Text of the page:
Ravens at Saints, Monday Nov. 24, 8:30 p.m., Mercedes-Benz Superdome, ESPN
By the time Monday Night Football kicks off, 15 days will have elapsed since the Ravens last suited up. So you can bet the players—and certainly the fans—will indeed be ready for some football. Baltimore returns to the city of its last title triumph for a game that could affect each team's hopes of getting to this year's Super Bowl. Remarkably, the Saints are tied for first place in the woeful NFC South division with a 4-6 record. But they still have Drew Brees, one of the league's outstanding quarterbacks, and a rabid fan base that will be lubed up and ready to explode. I have a feeling that will describe a lot of Ravens fans watching in Baltimore as well.
What to Eat: Stop into Sláinte in Fells Point for a big ol' bowl of seafood gumbo (recently featured, and rightly so, on Diners, Drive-Ins, and Dives), or pick up a bucket of spicy fried chicken (and dirty rice) from Adam Jones' beloved Popeye's. (Washington Post food critic Tom Sietsema consistently lists it among his guilty pleasures.) If you don't want to leave the house or even “cook," grab a box of McCormick-owned Zatarain's jambalaya mix, some smoked sausage and de-shelled oysters, chop up an onion and a bell pepper, and dump it all into a pot of boiling water. Reduce the burner to low, cover, and 30 minutes later douse with hot sauce. I guarantee it's the easiest (only?) Cajun meal you've ever made.
What to Drink: Abita has been brewing excellent beers 30 miles north of New Orleans for nearly three decades. Its Jockamo IPA, Purple Haze, and Turbodog (a dark brown ale) are staples throughout the city and can be found in many liquor stores in Baltimore. I'll be having Restoration Pale Ale, sales of which has raised more than $550,000 for hurricane relief. Brewed with pale, caramel, and carapils malts, it has a “rich body, mild bitterness, and a snappy citrus hop flavor and aroma."
The Sazerac Company has been producing spirits in New Orleans for nearly a century. The Sazerac cocktail has been a favorite in the Big Easy for even longer. Here's how to make one at home.
- 1 cube sugar
- 1 1/2 ounces (35ml) Sazerac Rye Whiskey or Buffalo Trace Bourbon
- 1/4 ounce Herbsaint
- 3 dashes Peychaud's Bitters
- Lemon peel
Pack an Old-Fashioned glass with ice. In a second Old-Fashioned glass place the sugar cube and add the Peychaud's Bitters to it, then crush the sugar cube. Add the whiskey to the second glass containing the Peychaud's Bitters and sugar. Empty the ice from the first glass and coat the glass with the Herbsaint, then discard the remaining Herbsaint. Empty the whiskey/bitters/sugar mixture from the second glass into the first glass and garnish with lemon peel.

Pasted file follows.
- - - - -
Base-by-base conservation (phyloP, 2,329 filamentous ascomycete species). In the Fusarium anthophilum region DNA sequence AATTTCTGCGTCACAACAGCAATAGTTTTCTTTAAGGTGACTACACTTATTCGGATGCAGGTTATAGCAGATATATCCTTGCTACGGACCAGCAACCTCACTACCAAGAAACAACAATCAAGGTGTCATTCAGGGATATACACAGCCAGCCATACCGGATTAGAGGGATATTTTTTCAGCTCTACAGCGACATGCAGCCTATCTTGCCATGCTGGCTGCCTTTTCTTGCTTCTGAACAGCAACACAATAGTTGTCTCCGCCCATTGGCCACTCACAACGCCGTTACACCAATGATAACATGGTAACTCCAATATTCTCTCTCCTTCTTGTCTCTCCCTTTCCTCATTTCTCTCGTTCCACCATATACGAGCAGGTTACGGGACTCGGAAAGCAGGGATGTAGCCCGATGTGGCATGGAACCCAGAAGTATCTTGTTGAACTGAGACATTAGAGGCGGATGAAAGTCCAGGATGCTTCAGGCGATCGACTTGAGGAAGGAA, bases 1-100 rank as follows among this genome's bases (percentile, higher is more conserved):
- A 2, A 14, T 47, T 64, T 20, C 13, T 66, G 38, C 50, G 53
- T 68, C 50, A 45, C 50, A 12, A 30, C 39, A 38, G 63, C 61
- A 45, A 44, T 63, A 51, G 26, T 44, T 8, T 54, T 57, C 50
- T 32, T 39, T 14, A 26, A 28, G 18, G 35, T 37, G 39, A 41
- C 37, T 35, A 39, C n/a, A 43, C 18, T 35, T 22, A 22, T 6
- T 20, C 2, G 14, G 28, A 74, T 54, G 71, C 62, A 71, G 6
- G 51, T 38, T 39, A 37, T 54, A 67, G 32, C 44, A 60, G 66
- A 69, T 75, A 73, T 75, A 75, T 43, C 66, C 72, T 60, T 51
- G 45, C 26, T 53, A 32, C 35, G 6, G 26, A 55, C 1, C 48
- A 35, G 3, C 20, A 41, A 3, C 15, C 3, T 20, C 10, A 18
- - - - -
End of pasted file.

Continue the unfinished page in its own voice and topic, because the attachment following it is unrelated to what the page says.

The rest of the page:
If You Go: Please, please wander off Bourbon Street. With plenty of chain restaurants and bars, crappy strip clubs, and drunken revelers who think they're in the “real" New Orleans, most of Bourbon Street is not unlike Harborplace and The Block rolled into one. There are exceptions of course (the venerable restaurant Galatoire's, blues bar The Funky Pirate, and touristy-but-still-worth-at-least-one-trip Pat O'Brien's and Lafitte Blacksmith Shop Bar being a few), but would you want an out-of-towner to judge Baltimore based on a trip to Hooters or the Hard Rock?
The soul of this beautiful and other-worldly city lies in the narrow brick-lined streets of the greater French Quarter, in the music clubs that line Frenchmen Street (The Spotted Cat is always hoppin'), in the nouveau restaurants of the Warehouse District (Donald Link's Cochon executes Cajun cooking brilliantly), and in the magnificent mansions of the Garden District.
For every must-hit like beignets at Café du Monde, mix in a trip to a place like Miss Mae's (an Uptown dive bar near the legendary music club Tipitina's). The best way to enjoy New Orleans, however, is to have no plan at all. Stroll through the city at a leisurely pace (if you're in the quarter you can even sip an adult beverage so long as it's in a plastic cup), stopping into a restaurant that lures you with the smell of boiling shrimp, or a bar from which the sweet wail of a saxophone proves irresistible.